Give peace a chance. Or else.
That's what the California Public Employees Retirement System-long the 800-pound gorilla among activist pension funds-is telling feuding health plans and providers.
CalPERS claims contract terminations between the two are beginning to affect patient care among the 1 million public employees in its health insurance purchasing pool.
According to CalPERS, more than 400 employees who receive benefits through the pool have asked to switch health plans before open enrollment this year to keep their primary-care physicians, a dramatic rise from the past. Of the 400 requests made to switch plans, about 75% have been granted because of medical necessity, CalPERS officials said.
"We've been experiencing a high volume of provider networks and health plans terminating their agreements. So far, 10 health plans and 30 provider groups have had difficulties through Oct. 1 of this year," said CalPERS spokeswoman Nancy Quinlan. "If a medical group disbands, that's one thing. But these terminations are starting to become a standard business practice, and what we're asking them to do is put the patients before the profits."
To enforce that request, CalPERS is considering levying severe financial penalties against a health plan that terminate contracts prior to its open enrollment period, or imposing a "patient-care protection guarantee" that would lock plans and providers in for a fixed period of time.
CalPERS entered the fray in October, taking out a full-page advertisement in the Sacramento (Calif.) Bee to address apparently onerous contract negotiations between Foundation Health Plan and University of California at Davis Medical Center. Titled "Enough is Enough," it declared that both sides could reach an agreement if they "put patients first" and made concessions.
"Our members, who are your patients, are fed up with the money war . . . . and with being pawns and victims of this unprofessional dispute," declared Margaret T. Stanley, assistant executive officer of CalPERS' health benefits services, in a statement to the media. "So, as a major purchaser of healthcare, I call on other purchasers large and small to join us in urging the two sides to settle their differences quickly and restore patients to their physicians."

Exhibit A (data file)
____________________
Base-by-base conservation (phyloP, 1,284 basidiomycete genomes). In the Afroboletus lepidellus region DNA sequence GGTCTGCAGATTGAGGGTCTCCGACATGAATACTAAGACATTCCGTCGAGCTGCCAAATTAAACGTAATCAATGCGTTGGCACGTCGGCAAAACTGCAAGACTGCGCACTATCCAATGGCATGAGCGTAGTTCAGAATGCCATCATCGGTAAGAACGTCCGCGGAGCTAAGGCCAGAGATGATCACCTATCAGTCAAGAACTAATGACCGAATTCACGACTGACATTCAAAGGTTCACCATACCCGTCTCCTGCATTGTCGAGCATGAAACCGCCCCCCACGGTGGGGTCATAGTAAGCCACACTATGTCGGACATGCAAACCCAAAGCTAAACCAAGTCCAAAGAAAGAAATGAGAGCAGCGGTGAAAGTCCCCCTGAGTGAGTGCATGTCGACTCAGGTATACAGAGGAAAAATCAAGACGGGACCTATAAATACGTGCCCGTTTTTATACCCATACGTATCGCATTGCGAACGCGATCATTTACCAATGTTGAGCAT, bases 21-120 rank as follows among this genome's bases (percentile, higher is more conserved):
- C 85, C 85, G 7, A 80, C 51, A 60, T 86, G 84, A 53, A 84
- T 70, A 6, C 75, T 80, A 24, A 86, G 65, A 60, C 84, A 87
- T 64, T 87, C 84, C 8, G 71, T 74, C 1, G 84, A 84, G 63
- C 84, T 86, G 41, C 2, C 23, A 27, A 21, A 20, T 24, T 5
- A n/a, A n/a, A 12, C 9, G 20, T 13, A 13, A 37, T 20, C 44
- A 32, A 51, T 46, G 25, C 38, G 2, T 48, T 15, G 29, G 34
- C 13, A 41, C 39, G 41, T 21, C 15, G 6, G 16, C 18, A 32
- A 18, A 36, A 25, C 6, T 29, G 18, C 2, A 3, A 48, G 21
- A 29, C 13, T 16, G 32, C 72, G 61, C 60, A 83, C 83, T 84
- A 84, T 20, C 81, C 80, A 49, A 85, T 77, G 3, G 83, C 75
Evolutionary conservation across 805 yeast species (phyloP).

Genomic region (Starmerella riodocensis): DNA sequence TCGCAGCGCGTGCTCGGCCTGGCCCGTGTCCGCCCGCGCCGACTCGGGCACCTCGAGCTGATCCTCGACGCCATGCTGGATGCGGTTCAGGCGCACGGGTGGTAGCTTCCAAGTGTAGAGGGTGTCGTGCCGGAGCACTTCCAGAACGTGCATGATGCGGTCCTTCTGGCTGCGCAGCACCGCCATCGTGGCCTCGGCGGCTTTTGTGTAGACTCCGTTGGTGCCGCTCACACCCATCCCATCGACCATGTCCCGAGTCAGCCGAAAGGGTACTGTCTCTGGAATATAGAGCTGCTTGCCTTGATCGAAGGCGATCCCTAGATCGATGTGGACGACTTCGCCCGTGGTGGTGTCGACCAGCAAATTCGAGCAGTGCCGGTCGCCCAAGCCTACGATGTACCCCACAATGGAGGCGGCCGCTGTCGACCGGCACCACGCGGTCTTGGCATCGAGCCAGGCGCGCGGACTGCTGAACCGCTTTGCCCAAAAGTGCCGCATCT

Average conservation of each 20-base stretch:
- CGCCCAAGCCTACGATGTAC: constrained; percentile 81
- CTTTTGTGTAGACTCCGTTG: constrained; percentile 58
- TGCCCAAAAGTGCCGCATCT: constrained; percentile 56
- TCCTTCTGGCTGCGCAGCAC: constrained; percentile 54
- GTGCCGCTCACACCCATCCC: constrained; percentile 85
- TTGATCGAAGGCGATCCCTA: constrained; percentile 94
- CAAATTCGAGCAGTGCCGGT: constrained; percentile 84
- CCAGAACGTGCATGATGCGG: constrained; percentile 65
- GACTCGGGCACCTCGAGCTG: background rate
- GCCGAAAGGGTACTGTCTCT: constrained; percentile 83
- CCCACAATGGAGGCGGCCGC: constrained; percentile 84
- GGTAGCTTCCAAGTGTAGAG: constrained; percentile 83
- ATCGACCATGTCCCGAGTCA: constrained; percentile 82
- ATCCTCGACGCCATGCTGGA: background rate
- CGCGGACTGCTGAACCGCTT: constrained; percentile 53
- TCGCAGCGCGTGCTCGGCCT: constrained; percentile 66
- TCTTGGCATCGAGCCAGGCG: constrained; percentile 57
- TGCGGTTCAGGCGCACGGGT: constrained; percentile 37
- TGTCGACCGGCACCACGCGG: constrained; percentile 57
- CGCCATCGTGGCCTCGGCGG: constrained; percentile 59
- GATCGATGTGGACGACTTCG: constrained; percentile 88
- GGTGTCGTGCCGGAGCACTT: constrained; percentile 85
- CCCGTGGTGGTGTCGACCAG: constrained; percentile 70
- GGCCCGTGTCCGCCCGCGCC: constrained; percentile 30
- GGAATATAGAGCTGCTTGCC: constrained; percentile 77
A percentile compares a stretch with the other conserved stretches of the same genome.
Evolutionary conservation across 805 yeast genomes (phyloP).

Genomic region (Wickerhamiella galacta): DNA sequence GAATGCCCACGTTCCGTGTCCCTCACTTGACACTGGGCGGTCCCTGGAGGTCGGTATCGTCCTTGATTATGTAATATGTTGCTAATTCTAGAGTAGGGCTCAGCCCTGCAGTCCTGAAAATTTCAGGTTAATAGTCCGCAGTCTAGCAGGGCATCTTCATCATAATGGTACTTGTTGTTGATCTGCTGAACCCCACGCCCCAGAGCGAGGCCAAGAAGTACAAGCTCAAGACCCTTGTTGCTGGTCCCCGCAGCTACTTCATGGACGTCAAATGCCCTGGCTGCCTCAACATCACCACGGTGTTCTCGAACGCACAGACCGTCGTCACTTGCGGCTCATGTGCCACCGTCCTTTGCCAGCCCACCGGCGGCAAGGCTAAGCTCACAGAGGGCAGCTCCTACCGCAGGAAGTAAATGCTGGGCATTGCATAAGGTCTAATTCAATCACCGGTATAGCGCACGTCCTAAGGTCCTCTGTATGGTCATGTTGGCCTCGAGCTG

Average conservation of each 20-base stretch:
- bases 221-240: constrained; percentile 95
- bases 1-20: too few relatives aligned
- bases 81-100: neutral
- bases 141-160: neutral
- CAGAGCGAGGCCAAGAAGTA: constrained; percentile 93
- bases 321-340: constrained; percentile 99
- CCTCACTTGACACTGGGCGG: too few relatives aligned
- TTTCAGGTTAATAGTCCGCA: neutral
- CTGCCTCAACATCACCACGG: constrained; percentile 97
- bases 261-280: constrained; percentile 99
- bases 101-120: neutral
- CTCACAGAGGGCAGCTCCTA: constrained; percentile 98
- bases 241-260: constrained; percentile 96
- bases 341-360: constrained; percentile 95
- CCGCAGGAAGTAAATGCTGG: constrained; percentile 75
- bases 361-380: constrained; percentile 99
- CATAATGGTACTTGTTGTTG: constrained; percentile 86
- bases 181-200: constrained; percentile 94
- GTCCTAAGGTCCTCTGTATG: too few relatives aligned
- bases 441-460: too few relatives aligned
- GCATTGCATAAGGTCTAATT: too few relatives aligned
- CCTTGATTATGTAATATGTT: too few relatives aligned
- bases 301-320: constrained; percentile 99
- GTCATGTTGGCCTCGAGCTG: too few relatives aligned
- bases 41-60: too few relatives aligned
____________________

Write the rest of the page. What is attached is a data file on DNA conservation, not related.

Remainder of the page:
As it turns out, Foundation and UC Davis terminated their contract Nov. 1, affecting about 11,000 Foundation enrollees, including 3,000 who receive coverage from CalPERS.
"We wanted to renegotiate the contract, and Davis did not," said Foundation spokeswoman Lisa Haines.
Davis officials didn't return phone calls seeking comment.
Industry observers say CalPERS indirectly contributes to the problem by being tough on rate negotiations with health plans. It has won premium decreases the past four years in a row, including a 1.7% drop for 1997.
"This type of situation is inevitable. Between the downward pressure from purchasers like CalPERS and the upward pressures from real organized medical groups and multihospital systems, health plans may be forced not to reduce premiums as much as they had in the past," said Peter Boland, president of Boland Healthcare, a Berkeley, Calif.-based consulting firm.
The alternative, Boland added, is to either reduce reimbursements to providers or cut loose marginal performers and give more business to the remainder.
"My guess is over time, purchasers like CalPERS may instead shift from rate reductions and focus on quality of care and treatment outcome investments, by receiving a guaranteed set of dashboard indicators on performance and customer value," he said. "You can only squeeze the health plans so far before you have to look at a different set of tactics."
Boland noted that another option for CalPERS is to pressure the publicly traded health plans in which it invests.
But CalPERS believes it can have it both ways.
"We don't think the rate reductions we've negotiated have anything to do with these conflicts," Quinlan said. "There are still a lot of inefficiencies HMOs can take out of their systems while still providing quality care."
Meanwhile, the HMOs say they are listening but could do without CalPERS' characteristic bluntness.
"We'll keep their comments in mind, but the flip side is we had a contract we needed to negotiate. They may not have been aware of all the details involved in that," said Foundation's Haines.
"From the health plan's point of view, having the same physician will contribute to the quality of care a patient receives, and on that point, we're certainly in sync with CalPERS," said Myra Snyder, chief executive of the California Association of HMOs. "But the way we work with our partners to resolve problems is to talk with them first. Going public with a full-page ad is not really a step everyone thinks of in terms of solving problems with partners."